19 April 2022 – 13:42
A Kamloops resident receives the city’s highest municipal honor after a lifetime of living and serving the community.
Stella Black will receive the prestigious Freedom of the City award from Kamloops Mayor Ken Christian and council at a ceremony tomorrow evening, April 20, according to a press release from the City of Kamloops.
The award, symbolically known as the Key to the City, confers certain privileges on the recipient and is the highest honor the city can bestow.
“Black has supported some of our most important and important institutions with monumental change and improvement, selflessly giving his talents to benefit the health and vitality of our community and beyond,” said the city.
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Born and raised in Kamloops, Black’s nursing career blossomed at the Royal Inland Hospital, where she rose from nurse nurse to clinical head nurse, supervisor, associate director of nursing, director of nursing, director acute care services for the Thompson Cariboo Shuswap Health Services Area. , and eventually Executive Director of Acute Care at the Royal Inland Hospital.
“Throughout his service in the health field, Black served on committees at several post-secondary institutions to support and develop quality health education, and helped develop the Bachelor of Science curriculum of Health from the Open Learning Agency,” the city said.
Black spent many years serving on the board of directors of the BC Cancer Agency and during that time was involved in publications that were instrumental in creating early detection and self-examination programs for the breast cancer.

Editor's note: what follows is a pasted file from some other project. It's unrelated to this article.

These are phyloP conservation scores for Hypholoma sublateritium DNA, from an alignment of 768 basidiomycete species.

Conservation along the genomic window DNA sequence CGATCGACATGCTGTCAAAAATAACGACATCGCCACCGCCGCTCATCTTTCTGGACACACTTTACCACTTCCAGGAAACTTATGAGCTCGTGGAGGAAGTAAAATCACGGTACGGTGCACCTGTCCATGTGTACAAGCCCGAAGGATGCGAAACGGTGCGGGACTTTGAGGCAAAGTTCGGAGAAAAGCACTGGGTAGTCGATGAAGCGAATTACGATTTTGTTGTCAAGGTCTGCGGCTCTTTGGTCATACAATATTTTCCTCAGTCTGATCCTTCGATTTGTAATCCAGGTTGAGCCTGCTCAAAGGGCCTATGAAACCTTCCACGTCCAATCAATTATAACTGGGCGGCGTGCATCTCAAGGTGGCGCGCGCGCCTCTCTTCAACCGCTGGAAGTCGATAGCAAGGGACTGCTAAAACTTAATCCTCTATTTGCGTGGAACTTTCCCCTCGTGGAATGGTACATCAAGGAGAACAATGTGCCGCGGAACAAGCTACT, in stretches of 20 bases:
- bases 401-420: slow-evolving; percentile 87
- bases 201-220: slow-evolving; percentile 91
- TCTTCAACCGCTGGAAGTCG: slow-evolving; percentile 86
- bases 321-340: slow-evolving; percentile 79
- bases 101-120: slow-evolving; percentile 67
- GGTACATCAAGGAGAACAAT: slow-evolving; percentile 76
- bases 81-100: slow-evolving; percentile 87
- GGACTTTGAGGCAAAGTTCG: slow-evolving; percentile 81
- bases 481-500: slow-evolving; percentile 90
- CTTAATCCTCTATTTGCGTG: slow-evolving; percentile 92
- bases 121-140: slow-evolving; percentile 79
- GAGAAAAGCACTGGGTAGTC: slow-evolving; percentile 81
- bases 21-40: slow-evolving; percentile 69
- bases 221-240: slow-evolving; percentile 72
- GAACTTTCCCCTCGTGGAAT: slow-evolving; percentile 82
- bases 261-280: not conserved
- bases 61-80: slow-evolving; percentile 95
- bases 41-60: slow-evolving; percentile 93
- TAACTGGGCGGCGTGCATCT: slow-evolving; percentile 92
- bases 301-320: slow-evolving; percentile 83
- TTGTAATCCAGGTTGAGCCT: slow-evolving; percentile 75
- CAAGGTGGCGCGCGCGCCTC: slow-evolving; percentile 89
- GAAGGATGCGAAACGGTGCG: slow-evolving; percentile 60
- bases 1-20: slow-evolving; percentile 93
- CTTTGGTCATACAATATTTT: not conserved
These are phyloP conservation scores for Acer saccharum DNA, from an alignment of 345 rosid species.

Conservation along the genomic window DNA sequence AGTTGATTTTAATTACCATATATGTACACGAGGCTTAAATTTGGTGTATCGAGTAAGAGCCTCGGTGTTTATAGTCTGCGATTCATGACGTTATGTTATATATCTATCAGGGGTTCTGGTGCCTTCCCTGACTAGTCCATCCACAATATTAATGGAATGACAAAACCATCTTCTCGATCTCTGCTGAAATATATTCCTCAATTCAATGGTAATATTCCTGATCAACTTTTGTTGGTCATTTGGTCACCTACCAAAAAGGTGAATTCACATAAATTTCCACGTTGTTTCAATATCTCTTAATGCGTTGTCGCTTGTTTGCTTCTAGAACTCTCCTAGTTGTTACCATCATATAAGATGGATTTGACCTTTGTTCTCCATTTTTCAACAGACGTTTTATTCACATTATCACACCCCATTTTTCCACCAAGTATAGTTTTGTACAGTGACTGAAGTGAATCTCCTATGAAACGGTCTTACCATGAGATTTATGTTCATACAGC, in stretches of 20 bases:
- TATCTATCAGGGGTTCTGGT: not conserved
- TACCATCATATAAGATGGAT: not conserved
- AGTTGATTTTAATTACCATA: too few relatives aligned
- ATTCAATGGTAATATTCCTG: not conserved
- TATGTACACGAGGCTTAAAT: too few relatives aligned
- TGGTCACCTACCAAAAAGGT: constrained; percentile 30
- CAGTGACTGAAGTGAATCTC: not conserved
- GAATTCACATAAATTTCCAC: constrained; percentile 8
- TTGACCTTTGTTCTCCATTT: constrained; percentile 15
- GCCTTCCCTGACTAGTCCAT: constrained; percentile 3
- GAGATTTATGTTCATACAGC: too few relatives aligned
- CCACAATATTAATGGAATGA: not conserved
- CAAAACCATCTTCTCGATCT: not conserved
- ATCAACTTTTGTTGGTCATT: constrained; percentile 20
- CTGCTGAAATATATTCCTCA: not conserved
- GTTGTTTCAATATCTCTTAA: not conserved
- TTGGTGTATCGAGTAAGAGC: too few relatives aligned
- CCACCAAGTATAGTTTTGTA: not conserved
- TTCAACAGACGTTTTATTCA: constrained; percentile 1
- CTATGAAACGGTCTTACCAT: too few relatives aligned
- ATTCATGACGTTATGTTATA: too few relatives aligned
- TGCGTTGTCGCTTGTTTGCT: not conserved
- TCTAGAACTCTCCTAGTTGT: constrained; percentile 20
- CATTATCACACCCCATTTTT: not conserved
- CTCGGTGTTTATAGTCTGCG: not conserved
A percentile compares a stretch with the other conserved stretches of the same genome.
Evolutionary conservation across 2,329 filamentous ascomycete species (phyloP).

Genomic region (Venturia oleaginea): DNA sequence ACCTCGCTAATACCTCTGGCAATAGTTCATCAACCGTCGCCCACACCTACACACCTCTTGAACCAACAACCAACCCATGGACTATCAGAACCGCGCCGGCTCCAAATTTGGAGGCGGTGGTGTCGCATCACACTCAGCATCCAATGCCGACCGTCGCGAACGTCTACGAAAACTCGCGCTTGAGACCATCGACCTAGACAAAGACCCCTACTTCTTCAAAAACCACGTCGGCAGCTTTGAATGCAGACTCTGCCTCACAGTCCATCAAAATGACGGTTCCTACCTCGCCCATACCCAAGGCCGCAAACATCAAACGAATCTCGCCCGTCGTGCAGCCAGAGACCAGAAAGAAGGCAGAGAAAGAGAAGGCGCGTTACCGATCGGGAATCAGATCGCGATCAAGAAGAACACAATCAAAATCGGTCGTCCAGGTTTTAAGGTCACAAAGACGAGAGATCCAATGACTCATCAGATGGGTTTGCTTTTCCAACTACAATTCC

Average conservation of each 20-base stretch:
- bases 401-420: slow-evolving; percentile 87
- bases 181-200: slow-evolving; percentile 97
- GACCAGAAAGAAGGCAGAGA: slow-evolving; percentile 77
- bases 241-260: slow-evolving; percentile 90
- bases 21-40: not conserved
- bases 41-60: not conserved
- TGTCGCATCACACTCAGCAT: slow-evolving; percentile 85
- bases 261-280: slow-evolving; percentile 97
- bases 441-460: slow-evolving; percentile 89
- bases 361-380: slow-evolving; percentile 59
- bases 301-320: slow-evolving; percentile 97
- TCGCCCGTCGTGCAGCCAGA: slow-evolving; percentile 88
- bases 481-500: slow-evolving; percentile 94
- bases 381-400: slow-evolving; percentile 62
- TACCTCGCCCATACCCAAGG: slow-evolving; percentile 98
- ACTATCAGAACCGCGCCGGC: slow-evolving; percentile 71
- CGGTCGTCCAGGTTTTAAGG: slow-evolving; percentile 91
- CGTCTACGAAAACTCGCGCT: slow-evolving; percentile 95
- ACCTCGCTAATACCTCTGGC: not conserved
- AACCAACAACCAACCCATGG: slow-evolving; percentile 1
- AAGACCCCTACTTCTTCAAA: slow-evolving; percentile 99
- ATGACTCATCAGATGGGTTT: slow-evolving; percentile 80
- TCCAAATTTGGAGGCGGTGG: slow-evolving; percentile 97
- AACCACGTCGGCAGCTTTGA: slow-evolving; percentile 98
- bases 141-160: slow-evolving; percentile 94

She was an advisory member of the Southern Interior Cancer Clinic in Kelowna and of the Community Oncology Clinic Funding Task Force Committee.
Black served on the board of directors of Thompson Rivers University for 10 years, beginning when the institution was a college. She participated in the process of changing the status of the college to the university college and then to the university that it is today. She received an honorary doctorate for her service.
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Black found time to be involved in several community organizations and accepted many volunteer opportunities.
“She truly exemplifies the spirit of service with her dedication to health, education, culture and the local community,” the city said.
Freedom of the city is awarded rarely, most recently in 2019, and only with the unanimous support of the mayor and council. Since 1949, only 27 individuals and six entities have been recognized with this prestigious distinction.
Tomorrow’s ceremony will also honor five Exemplary Service Award recipients.
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